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Tuesday, 29 October 2013

Big East Tour - Day 3

Guess now is about time that I should talk about the people that were on the tour with me - the great thing about Moose Travel Tours is the smaller groups that they take. We had 12 on ours and while there usually seemed to be a variety of nationalities on the tours, ours was 5 Irish, 5 Australians and 2 Kiwis. Even 2 days in, you could see the differences emerging - half the tour group seemed more interested in drinking each city than seeing the actual sights. Luckily, I managed to fit into both groups relatively well! The bus wasn't the most luxurious mode of transport but it suited our purpose perfectly. They have also designed most of the routes so that you're never in the van for more than 3 hours at a time generally.

Hence why we stopped at Montmorency Falls just outside of Quebec City on our way from Montreal. I'm a huge fan of water and water features (I am crazy about fountains that you get in parks and stuff. I got a lot of great fountain pics from this tour!) so even though it's just a load of water, I was happy to wander off and my own and just watch. It is actually higher than Niagara Falls (barely a fraction as wide obviously) and as you cross the bridge over it, you can see the City of Quebec in the distance. We did manage to see a rainbow in the churning water at the bottom - seemed to be a bit of a theme on the trip, reckon I saw 6 or 7 rainbows over the course of the week.

Once we got into Quebec City, I had an eerily familiar feeling. The old style cobbled streets, little traffic, flags and bunting everywhere - felt just like an European city. One particular street actually looked just like Kilkenny city for some reason... We went for a little bit of a walk around, to get our bearings and stopped for some ice cream at a spot our guide recommended. Being the morbid lot we are, we got our ice cream and went to sit in a graveyard to eat it. I love graveyards as much as I love water features strangely enough. We passed by the amazing Chateau Frontenac, built in the late 19th century as a stop over for Canadian Pacific Railway travellers. It has hosted many famous people and was the headquarters for the Quebec Conferences towards the end of World War 2 in 1944.

A couple of us decided to do a ghost tour that evening. Our guide recommended a company, Les Visites Phantomes du Quebec that she had used before (although she hadn't been a huge fan of the guide that they had). Our guide, Emile, was great; he knew a lot about the city in general, historically and architecturally and shared a lot of that as well as his spooky tales from years and years ago. It was all sort of creepy coincidence stories until we got to St Andrews Church. 10 of us walked in, led by me holding a candle (the only light in the church apart from the dim lights from the street) and Emil proceeded to tell us, probably not even the scariest stories of the night but things seem a lot creepier in a dead quiet church with nothing but the sound of your own breathing and flickering shadows on the wall from the only candle there... I saw at least 3 ghosts that night. Well worth it though. Popped out for a couple of drinks to steady the nerves after and stumbled upon an improv night in one bar. Totally in French obviously. I pretended to laugh along with the rest despite having next to no idea what was going on.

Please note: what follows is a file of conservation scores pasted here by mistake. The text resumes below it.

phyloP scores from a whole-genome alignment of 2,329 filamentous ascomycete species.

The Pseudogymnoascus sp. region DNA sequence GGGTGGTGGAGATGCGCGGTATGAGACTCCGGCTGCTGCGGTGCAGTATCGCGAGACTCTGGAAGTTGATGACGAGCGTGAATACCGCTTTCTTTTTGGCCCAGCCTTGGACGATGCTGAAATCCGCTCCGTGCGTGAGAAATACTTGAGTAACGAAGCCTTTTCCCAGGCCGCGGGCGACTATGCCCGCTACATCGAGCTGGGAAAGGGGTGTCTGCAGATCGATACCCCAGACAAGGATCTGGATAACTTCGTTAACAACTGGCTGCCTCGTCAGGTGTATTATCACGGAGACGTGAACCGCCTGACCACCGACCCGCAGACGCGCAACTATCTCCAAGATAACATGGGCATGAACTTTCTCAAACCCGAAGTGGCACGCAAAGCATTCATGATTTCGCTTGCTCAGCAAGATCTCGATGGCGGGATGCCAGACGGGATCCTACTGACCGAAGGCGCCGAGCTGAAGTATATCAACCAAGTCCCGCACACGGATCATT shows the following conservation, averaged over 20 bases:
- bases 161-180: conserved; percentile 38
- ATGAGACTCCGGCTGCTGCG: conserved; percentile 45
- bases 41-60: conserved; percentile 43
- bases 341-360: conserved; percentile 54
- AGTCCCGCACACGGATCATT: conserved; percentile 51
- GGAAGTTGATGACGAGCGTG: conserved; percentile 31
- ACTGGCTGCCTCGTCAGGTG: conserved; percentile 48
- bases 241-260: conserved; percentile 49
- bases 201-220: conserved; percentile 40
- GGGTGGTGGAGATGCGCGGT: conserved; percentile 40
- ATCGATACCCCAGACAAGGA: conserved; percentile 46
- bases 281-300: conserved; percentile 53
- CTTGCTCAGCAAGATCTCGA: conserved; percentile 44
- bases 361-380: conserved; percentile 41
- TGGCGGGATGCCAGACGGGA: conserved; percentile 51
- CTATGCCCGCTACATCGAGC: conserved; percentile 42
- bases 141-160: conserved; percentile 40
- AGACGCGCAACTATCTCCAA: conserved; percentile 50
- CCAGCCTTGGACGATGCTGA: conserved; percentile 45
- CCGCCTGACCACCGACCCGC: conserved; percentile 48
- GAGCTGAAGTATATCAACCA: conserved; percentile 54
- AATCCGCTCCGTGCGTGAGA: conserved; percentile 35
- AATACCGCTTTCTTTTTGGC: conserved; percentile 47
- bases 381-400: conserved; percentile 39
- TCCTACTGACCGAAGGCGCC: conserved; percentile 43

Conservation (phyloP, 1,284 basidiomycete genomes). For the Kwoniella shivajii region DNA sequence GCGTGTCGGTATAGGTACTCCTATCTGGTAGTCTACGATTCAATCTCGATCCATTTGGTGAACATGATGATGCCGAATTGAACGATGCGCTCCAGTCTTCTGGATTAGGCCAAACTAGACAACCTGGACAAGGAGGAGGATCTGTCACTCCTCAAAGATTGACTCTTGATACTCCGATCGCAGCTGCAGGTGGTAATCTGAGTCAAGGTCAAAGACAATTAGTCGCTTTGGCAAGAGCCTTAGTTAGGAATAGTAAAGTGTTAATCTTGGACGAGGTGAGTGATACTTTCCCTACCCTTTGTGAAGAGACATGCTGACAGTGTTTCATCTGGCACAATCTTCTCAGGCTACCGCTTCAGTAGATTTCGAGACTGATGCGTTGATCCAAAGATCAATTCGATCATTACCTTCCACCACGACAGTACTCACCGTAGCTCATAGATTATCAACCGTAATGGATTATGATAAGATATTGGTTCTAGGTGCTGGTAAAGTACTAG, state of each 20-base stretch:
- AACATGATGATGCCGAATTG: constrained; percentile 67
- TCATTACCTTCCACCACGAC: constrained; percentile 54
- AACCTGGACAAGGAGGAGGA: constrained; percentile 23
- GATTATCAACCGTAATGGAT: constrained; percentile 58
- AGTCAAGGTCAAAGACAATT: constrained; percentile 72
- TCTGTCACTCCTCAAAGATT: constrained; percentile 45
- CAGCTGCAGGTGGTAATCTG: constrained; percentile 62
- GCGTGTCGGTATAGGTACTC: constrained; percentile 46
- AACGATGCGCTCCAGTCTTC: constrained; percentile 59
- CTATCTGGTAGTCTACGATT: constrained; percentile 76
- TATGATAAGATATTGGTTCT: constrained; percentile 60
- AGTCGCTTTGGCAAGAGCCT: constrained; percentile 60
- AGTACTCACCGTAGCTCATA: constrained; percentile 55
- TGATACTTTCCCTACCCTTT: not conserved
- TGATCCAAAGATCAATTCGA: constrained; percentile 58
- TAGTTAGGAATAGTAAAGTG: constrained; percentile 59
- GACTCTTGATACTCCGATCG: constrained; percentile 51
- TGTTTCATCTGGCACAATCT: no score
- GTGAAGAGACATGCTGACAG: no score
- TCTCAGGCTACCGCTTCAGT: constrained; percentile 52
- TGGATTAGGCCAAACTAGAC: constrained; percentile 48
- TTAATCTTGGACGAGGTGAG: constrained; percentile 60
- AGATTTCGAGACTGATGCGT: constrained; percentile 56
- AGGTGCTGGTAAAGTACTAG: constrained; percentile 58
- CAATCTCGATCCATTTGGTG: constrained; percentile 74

Moral of the Story - Don't go on a ghost tour in a strange city and then head back to a creepy hostel that looks like it might have been an old hospital back in the day...did not sleep overly well that night I'll tell you!

Tuesday, 15 October 2013

Big East Tour - Day 2

Waking up with a hangover in a brand new city is not fun. I think everyone will agree with me on that. Still, I managed to power through (although it did take me nearly 3 hours to actually get myself ready to leave the hostel). We decided to head for the old town, which would bring us on a walk through most of the downtown anyway. Vieux Montreal is a very beautiful spot; with it's old cobbled streets and European style architecture, it felt so familiar. I did get quite narcissistic and take one of my favourite photos with the Rue St Helene sign (not quite my name but close enough!).

I really wanted to get a smoked meat sandwich (as per everyone's instructions) but I went for a full smoked meat poutine to soak up the previous night's alcohol. For anyone who doesn't know, poutine is basically chips, cheese and gravy. Originally from the province of Quebec, they call it French fries, gravy-like sauce and cheese curds (the squeakier the better). I got a Bloody Caesar to complement it - again, quick explanation of this Canadian delicacy; essentially a Bloody Mary but they use Clamato juice instead of tomato juice. Yes, this is clam and tomato juice. Yes, it sounds disgusting and it did take me a long time to get a taste for it. The trick is to get it extra spicy with gin instead of vodka. Best hangover cure ever. The picture does not do it justice at all, I'm well aware.